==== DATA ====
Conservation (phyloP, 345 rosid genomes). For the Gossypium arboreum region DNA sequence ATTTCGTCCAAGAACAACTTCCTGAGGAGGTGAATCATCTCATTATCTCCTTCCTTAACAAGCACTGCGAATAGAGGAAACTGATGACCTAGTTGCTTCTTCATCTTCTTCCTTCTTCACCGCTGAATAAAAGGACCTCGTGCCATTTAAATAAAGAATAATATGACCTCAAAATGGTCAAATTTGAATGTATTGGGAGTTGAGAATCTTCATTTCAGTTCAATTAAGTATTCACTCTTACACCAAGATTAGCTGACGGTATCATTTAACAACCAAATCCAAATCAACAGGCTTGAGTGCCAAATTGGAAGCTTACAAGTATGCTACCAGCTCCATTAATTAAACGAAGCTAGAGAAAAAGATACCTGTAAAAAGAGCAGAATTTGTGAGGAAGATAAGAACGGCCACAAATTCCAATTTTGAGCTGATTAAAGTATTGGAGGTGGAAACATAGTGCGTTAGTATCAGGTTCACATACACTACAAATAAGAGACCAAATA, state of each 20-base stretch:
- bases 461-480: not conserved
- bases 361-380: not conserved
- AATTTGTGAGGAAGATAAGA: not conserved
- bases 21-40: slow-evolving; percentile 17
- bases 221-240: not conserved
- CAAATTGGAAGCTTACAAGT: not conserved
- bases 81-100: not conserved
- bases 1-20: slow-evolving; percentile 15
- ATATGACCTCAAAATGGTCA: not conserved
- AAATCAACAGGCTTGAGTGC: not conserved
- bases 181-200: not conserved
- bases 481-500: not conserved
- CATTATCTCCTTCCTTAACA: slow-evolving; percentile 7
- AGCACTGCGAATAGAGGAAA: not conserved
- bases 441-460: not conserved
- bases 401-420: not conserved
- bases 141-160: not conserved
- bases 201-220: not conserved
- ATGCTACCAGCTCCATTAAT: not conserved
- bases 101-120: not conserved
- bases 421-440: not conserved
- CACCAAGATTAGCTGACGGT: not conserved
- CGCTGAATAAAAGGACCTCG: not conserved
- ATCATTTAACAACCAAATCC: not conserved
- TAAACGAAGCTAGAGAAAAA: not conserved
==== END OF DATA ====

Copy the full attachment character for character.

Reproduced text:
Conservation (phyloP, 345 rosid genomes). For the Gossypium arboreum region DNA sequence ATTTCGTCCAAGAACAACTTCCTGAGGAGGTGAATCATCTCATTATCTCCTTCCTTAACAAGCACTGCGAATAGAGGAAACTGATGACCTAGTTGCTTCTTCATCTTCTTCCTTCTTCACCGCTGAATAAAAGGACCTCGTGCCATTTAAATAAAGAATAATATGACCTCAAAATGGTCAAATTTGAATGTATTGGGAGTTGAGAATCTTCATTTCAGTTCAATTAAGTATTCACTCTTACACCAAGATTAGCTGACGGTATCATTTAACAACCAAATCCAAATCAACAGGCTTGAGTGCCAAATTGGAAGCTTACAAGTATGCTACCAGCTCCATTAATTAAACGAAGCTAGAGAAAAAGATACCTGTAAAAAGAGCAGAATTTGTGAGGAAGATAAGAACGGCCACAAATTCCAATTTTGAGCTGATTAAAGTATTGGAGGTGGAAACATAGTGCGTTAGTATCAGGTTCACATACACTACAAATAAGAGACCAAATA, state of each 20-base stretch:
- bases 461-480: not conserved
- bases 361-380: not conserved
- AATTTGTGAGGAAGATAAGA: not conserved
- bases 21-40: slow-evolving; percentile 17
- bases 221-240: not conserved
- CAAATTGGAAGCTTACAAGT: not conserved
- bases 81-100: not conserved
- bases 1-20: slow-evolving; percentile 15
- ATATGACCTCAAAATGGTCA: not conserved
- AAATCAACAGGCTTGAGTGC: not conserved
- bases 181-200: not conserved
- bases 481-500: not conserved
- CATTATCTCCTTCCTTAACA: slow-evolving; percentile 7
- AGCACTGCGAATAGAGGAAA: not conserved
- bases 441-460: not conserved
- bases 401-420: not conserved
- bases 141-160: not conserved
- bases 201-220: not conserved
- ATGCTACCAGCTCCATTAAT: not conserved
- bases 101-120: not conserved
- bases 421-440: not conserved
- CACCAAGATTAGCTGACGGT: not conserved
- CGCTGAATAAAAGGACCTCG: not conserved
- ATCATTTAACAACCAAATCC: not conserved
- TAAACGAAGCTAGAGAAAAA: not conserved